Developer wants to squeeze FIVE bedsits into a Corby house with less square footage than a tennis court

The building is currently a four-bed home

Friday, 2nd July 2021, 4:59 am
The house in Belnheim Walk, Corby. Image: Google.
The house in Belnheim Walk, Corby. Image: Google.

The owner of a terraced house on Corby s Kingswood estate wants to convert a house into five bedsits and flats - with one of them almost half the size of the government's recommended square footage for a single-bed dwelling.

Plans have been submitted by the Harrow-based owner to convert the two-storey house in Blenheim Walk, Corby, into five tiny units. The total living area including all the flats will be just 145 square metres. With stairwells and outdoor communal spaces included, the total area of the whole development is 239.4 sq m - which is 20 sq m less than the area of a tennis court.

The smallest bedsit is just 21 sq m, sixteen short of the government's recommended minimum floor area, and has space only for a single bed. The front room has a single bed, a couch and a table, with no built-in storage space.

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The layout of three of the bedsits. The bedsit coloured in blue is just 21 square metres.

The largest flat is 35.7 sq m, still a metre short of the government's standards, and with not enough room for a double bed.

High demand for housing in Corby means landlords have been trying to squeeze as many residents as they can into tiny spaces to gain as high a yield as possible on their investment. With one-bedroom flats in high-demand, landlords can expect to rent them out for more than £400 per month.

According to land registry figures, the house in Blenheim Walk was last sold in 2004 for £73,000. Letting out the converted flats for a conservative £400 per month each could mean a gross return of £24,000 a year for the landlord who lives in a leafy London suburb where the average house price is £930,000.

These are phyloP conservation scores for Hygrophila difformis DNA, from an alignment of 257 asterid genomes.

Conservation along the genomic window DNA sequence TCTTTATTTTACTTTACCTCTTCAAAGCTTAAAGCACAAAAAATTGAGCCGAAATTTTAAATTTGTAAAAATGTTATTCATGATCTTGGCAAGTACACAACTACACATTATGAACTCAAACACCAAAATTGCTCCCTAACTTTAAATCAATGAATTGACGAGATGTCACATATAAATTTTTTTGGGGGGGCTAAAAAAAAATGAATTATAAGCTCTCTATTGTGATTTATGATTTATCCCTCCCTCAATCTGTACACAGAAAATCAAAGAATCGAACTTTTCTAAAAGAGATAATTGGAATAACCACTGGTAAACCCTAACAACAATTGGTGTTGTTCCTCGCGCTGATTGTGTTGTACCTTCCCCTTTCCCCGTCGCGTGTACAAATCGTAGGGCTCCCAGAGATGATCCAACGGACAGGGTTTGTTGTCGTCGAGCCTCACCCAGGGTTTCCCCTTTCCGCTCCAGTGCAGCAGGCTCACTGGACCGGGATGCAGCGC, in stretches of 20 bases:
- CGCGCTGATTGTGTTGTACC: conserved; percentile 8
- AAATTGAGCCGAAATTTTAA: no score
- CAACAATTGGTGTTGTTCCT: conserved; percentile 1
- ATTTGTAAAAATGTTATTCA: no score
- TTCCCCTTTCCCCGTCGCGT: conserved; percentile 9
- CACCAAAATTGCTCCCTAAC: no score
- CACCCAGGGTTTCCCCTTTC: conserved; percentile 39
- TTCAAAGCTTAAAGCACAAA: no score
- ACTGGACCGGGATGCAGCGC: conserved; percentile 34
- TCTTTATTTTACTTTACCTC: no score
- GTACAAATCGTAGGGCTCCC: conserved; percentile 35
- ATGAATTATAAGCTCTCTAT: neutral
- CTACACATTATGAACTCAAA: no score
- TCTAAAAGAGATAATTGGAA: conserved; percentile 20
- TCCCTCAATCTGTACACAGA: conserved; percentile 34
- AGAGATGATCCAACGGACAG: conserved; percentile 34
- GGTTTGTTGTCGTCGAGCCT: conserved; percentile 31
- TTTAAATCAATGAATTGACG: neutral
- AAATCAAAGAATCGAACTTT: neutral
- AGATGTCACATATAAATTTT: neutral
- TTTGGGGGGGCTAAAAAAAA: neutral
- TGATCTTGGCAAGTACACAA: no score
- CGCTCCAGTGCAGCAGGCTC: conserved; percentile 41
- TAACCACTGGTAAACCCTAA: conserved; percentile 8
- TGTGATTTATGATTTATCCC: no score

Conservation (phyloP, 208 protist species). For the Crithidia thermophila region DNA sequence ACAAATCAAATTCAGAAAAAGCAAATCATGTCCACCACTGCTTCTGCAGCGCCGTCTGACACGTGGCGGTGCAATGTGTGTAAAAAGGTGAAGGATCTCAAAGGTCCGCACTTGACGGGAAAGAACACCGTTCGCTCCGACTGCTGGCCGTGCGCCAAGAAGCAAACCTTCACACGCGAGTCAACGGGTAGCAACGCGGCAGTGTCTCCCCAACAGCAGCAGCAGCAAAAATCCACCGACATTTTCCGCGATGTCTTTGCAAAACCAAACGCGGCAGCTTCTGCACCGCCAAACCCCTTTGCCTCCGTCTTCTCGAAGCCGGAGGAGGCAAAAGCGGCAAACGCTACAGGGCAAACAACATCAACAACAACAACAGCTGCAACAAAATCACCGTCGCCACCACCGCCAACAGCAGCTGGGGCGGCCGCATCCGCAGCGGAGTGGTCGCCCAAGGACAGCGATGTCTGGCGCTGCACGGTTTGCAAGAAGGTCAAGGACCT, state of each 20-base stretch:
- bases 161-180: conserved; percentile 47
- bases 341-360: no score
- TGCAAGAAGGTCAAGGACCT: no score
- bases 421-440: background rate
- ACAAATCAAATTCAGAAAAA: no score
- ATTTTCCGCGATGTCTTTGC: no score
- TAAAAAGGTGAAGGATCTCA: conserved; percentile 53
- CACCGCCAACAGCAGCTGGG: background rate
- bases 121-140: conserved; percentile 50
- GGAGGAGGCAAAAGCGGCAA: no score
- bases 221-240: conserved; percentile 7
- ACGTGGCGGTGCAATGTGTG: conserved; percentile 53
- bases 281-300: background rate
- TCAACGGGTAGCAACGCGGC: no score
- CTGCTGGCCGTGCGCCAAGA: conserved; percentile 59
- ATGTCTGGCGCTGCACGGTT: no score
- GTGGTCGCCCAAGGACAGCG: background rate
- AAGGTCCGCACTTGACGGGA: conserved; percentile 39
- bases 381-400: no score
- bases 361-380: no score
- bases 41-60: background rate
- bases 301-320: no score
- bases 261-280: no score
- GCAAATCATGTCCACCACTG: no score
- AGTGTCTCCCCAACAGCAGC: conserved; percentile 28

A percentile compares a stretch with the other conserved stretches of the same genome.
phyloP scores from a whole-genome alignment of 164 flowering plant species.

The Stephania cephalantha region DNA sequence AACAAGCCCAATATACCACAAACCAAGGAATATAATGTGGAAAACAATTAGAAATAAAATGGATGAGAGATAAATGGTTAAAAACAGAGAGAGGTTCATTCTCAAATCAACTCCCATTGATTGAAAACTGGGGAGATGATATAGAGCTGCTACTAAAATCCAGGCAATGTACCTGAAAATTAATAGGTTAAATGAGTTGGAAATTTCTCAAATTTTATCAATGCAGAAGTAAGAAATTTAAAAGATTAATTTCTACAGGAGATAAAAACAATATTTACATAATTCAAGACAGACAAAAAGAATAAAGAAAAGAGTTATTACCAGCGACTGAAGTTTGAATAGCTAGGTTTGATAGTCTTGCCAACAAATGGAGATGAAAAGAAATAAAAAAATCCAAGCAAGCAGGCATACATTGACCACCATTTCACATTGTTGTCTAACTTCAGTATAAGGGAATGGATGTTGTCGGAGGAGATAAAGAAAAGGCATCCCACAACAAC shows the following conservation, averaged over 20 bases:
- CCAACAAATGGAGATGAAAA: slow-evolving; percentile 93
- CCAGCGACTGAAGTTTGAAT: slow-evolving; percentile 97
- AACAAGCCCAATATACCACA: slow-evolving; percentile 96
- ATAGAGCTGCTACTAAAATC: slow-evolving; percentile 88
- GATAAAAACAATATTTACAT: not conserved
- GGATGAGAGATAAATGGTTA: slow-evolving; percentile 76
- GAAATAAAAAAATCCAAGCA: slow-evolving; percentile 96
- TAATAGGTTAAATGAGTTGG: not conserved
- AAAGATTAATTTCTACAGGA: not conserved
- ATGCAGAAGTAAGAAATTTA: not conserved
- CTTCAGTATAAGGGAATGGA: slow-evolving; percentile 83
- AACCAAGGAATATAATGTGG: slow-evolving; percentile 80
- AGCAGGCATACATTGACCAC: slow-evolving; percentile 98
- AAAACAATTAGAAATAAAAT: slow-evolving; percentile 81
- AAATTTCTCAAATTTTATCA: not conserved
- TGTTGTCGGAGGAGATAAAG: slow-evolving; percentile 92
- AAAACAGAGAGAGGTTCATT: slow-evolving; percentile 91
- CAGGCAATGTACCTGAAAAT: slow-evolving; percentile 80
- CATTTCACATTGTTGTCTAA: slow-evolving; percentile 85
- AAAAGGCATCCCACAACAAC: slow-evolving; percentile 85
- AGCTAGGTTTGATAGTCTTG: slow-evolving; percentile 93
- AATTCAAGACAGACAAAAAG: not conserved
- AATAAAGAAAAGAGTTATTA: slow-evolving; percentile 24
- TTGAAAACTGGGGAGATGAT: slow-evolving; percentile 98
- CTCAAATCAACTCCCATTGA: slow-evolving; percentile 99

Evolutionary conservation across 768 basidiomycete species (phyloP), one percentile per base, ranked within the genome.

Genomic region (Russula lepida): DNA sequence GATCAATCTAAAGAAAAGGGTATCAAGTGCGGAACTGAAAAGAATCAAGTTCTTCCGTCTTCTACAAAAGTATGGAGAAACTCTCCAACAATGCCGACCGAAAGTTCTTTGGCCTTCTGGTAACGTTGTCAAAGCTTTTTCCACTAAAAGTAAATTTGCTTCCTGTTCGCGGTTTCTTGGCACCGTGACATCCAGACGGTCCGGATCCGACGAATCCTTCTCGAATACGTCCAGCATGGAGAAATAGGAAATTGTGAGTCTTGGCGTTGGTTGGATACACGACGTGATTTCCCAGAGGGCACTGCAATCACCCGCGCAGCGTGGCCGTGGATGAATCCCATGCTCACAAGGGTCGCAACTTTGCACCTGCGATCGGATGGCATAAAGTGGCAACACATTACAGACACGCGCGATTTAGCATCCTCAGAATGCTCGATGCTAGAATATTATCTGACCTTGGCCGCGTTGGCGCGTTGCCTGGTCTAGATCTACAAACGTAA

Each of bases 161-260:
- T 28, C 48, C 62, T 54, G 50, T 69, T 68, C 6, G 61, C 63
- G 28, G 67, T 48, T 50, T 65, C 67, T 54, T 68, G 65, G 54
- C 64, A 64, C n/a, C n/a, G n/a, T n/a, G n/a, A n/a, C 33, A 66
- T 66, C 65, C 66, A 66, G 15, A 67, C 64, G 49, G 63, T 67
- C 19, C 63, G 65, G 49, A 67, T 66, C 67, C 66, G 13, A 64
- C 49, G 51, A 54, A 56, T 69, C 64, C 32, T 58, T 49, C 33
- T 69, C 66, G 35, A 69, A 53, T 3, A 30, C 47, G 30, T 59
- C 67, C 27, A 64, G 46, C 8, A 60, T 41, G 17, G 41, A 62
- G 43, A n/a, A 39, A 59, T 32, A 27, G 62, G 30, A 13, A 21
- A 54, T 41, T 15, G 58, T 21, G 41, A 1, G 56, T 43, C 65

The application submitted to North Northamptonshire Council outlines the plan to convert the home into what will legally become an HMO and includes a small extension to create the fifth bedsit on a former roof terrace. The house also has a public alleyway running through it from front to back. There will be a small communal garden which includes a bike rack and a bin store.

There has been one response to the application from the highways authority which does not formally object but states that each flat must have a parking space and a secure cycle space. The officer says that the proposed car parking spaces are only 2.4m wide and 4.8m in length, which is smaller than the required 3m x 5.5m.

The Kingswood estate was designed in 1960 with population density in mind following a huge boom in Corby's population. It was an unsuccessful experiment and the estate became run down within 20 years. Some parts of it were pulled down to make way for new housing after soaring crime rates in the 2000s. Other parts have undergone regeneration but have again struggled through recent austerity measures and crime rates have once again begun to creep up.

You can view and comment on the application here